Cycling Myth#7 – There are no proper hills in the Chilterns

Stonor climb, originally uploaded by Alex Leigh.

Depending on your definition of a ‘proper hill‘. While I accept there are no sky reaching remnants of violent glacial or tectonic plate action, the soft southern Chilts do still offer many dishes of ‘short and steep‘ with a side order of ‘pain and suffering

Here’s one of them. Last of five nadgery climbs on a tiring loop and it’s a little monster. Steep enough to inscribe the front of your saddle onto low hanging wedding tackle and long enough to make you wonder if a third lung is a possible body upgrade. 379 vertical feet in 1.1 traction searching miles.

Weight over the front to stop it flipping skywards, hamstrings shortening by the second, shards of flint and rock to whip away hard fought grip, and a false summit hiding behind a steep corner.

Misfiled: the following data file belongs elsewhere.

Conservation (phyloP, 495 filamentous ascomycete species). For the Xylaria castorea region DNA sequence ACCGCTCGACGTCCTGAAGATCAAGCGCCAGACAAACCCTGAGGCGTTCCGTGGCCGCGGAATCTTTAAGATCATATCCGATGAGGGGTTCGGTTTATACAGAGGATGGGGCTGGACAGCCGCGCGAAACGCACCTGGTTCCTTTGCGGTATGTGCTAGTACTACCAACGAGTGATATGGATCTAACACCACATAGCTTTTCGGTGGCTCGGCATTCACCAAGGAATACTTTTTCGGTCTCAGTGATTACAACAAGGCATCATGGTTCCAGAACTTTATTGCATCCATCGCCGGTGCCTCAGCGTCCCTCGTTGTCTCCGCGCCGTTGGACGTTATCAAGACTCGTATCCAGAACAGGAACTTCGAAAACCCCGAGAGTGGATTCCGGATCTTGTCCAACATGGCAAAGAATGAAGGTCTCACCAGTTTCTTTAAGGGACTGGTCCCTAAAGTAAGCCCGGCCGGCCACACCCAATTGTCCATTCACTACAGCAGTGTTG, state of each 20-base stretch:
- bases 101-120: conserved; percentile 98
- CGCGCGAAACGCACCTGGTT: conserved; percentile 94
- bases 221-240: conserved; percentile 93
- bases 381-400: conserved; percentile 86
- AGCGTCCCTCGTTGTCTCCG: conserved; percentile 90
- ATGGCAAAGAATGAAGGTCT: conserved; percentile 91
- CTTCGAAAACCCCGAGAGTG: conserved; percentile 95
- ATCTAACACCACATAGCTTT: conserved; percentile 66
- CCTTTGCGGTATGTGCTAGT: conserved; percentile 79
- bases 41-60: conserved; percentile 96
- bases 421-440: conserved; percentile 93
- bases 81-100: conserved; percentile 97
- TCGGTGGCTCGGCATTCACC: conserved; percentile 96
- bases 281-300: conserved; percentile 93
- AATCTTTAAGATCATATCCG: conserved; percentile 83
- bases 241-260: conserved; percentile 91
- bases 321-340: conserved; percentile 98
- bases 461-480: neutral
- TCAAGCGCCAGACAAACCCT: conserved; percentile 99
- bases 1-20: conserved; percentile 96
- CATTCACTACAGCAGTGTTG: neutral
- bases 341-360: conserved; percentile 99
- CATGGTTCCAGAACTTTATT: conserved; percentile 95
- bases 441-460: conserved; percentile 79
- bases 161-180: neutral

Last weekend, I was able to withdraw ‘wrong tyres‘ from the excuse bank, but Sunday with fatter tyres, clever suspension and an insertion of bloody mindedness in lieu of fitness, I dragged myself up there.

Had to have a lie down at the top. And some medical assistance. And a few beers to dull the pain afterwards. Problem is I’d sort of given up ever conquering the summit again but now I’m committed to trying it every time.

Time for some quick deposits in the excuse bank I think.

Blatent Plug: Oh and if you are in the market for some digital mapping with GPS magic, I can recommend tracklogs and not only because it’s run by friends of mine 🙂

One thought on “Cycling Myth#7 – There are no proper hills in the Chilterns

  1. Mark Sweatman


    You’ve highlighted the footpath not the bridlepath there… think the bridlepath is trickier…

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